The costs and benefits of restoring a continent's terrestrial ecosystems.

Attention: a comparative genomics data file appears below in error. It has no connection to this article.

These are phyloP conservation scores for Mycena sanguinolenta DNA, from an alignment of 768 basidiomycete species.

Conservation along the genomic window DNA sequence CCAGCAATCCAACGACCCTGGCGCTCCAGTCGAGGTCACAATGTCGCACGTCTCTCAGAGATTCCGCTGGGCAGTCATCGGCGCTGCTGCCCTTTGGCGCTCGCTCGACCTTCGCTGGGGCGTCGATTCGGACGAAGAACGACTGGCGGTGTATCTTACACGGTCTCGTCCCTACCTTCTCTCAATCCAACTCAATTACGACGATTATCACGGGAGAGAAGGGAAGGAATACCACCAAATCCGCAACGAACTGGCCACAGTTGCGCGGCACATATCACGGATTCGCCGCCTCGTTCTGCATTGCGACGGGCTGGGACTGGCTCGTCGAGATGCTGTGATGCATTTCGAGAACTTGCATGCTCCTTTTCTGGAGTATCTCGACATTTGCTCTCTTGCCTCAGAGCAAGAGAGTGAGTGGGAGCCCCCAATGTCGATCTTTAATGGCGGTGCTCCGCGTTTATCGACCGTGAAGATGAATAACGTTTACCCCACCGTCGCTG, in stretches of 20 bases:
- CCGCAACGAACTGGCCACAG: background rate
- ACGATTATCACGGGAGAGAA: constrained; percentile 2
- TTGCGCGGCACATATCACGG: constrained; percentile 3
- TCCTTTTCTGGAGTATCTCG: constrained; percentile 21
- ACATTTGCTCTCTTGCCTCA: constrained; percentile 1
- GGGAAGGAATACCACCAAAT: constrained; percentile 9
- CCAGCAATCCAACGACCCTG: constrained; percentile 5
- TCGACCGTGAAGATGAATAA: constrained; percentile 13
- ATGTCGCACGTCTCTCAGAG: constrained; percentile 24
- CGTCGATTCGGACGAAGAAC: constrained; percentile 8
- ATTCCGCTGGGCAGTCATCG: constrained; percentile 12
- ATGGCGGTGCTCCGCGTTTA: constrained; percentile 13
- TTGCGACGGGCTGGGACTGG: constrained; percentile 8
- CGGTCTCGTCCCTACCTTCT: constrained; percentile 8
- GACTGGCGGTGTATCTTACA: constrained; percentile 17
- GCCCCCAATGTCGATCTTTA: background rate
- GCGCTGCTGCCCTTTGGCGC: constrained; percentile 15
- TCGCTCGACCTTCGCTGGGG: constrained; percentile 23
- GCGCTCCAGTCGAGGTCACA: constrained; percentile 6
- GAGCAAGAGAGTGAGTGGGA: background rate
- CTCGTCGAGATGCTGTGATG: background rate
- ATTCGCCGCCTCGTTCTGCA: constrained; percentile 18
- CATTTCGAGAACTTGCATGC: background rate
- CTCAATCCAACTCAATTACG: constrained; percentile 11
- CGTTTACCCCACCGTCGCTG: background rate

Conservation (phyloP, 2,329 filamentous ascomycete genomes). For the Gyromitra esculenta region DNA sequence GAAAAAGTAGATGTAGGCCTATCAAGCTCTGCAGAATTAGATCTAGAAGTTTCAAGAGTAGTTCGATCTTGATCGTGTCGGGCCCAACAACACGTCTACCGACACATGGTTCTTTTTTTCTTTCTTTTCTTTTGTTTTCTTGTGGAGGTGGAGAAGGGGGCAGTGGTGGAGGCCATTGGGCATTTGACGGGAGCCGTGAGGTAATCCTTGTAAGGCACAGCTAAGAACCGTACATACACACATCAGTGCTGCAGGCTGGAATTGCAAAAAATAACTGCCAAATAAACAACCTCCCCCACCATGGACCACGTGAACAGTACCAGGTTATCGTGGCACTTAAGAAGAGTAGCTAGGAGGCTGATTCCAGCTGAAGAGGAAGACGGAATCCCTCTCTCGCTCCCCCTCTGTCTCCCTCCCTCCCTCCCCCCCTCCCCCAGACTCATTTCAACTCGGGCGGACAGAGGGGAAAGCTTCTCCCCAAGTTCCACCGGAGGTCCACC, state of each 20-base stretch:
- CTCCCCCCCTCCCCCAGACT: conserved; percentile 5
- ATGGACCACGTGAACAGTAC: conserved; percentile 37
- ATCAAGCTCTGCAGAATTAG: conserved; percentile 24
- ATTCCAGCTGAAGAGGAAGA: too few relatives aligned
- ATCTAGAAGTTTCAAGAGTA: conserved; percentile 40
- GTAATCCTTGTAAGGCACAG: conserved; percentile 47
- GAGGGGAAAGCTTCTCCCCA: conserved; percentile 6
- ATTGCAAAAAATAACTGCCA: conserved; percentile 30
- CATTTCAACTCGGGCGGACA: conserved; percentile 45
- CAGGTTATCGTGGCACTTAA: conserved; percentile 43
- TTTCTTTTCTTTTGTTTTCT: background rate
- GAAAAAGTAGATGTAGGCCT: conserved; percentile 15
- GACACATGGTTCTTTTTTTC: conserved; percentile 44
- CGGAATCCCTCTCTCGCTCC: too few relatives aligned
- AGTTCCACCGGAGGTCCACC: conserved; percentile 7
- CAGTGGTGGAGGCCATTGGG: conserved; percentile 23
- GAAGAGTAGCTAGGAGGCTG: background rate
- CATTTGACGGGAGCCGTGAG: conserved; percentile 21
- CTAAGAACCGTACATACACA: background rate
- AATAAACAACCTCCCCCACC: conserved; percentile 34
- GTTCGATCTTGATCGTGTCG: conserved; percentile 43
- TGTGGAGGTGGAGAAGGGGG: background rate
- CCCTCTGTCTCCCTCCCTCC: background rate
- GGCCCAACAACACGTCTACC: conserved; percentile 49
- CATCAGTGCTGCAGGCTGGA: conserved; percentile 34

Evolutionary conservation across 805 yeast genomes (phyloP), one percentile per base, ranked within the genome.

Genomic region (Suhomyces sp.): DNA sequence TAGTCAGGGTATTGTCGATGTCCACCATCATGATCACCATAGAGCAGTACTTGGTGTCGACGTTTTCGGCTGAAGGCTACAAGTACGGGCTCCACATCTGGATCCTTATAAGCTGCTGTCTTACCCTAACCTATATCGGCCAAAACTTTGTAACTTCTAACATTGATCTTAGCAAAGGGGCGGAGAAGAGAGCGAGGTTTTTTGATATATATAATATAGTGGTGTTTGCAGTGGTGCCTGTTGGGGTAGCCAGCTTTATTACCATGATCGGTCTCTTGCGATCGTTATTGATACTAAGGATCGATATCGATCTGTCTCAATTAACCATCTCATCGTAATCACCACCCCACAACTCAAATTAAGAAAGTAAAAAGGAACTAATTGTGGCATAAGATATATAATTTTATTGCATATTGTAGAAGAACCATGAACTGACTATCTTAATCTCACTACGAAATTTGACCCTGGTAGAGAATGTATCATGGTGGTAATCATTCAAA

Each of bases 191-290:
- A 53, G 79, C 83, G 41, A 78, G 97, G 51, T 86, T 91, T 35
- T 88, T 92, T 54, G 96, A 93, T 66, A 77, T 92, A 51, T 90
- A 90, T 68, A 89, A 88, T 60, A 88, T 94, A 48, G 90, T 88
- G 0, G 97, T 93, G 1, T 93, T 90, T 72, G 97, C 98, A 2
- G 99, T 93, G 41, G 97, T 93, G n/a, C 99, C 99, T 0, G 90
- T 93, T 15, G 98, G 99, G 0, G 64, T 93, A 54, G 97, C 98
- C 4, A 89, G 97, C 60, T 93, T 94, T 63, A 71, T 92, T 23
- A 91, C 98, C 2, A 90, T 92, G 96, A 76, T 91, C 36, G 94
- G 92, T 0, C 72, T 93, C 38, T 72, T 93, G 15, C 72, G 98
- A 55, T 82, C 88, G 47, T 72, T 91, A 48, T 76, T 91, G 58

The rise in global commitments to restore habitat underlines its importance to halt biodiversity loss and abate climate change. To effectively plan for landscape-scale restoration efforts, decision makers need to prioritise where restoration should occur and have a method to estimate its cost. Here, we describe a systematic approach to determine where cost-effective restoration actions should be located to achieve targeted levels of ecosystem coverage across Australia without compromising agricultural production. We find that spending approximately AU$2 billion (0.1% of Australia's 2019 Gross Domestic Product) annually for 30 years could restore 13 million ha of degraded land without affecting intensive agriculture and urban areas. This initiative would result in almost all (99.8%) of Australia's degraded terrestrial ecosystems reaching 30% vegetation coverage, enabling a trajectory to recover critical ecological functions, abate almost one billion tonnes of carbon dioxide equivalent and produce AU$12-46 billion net present value in carbon offset revenue. The carbon market revenue is estimated to cover up to 111% of the investment required for the restoration. Our research shows that the recovery of degraded ecosystems in Australia is both attainable and affordable. Synthesis and applications. With growing international restoration commitments, governments and environmental organisations need methods to plan and budget their commitments. Here, we present a systematic approach to determine where restoration actions should be located in Australia to achieve targeted vegetation coverage and quantify the expected costs, carbon abatement and revenue. This study is an important advance that will aid governments and environmental organisations by providing financial and spatial planning methods to progress their restoration commitments.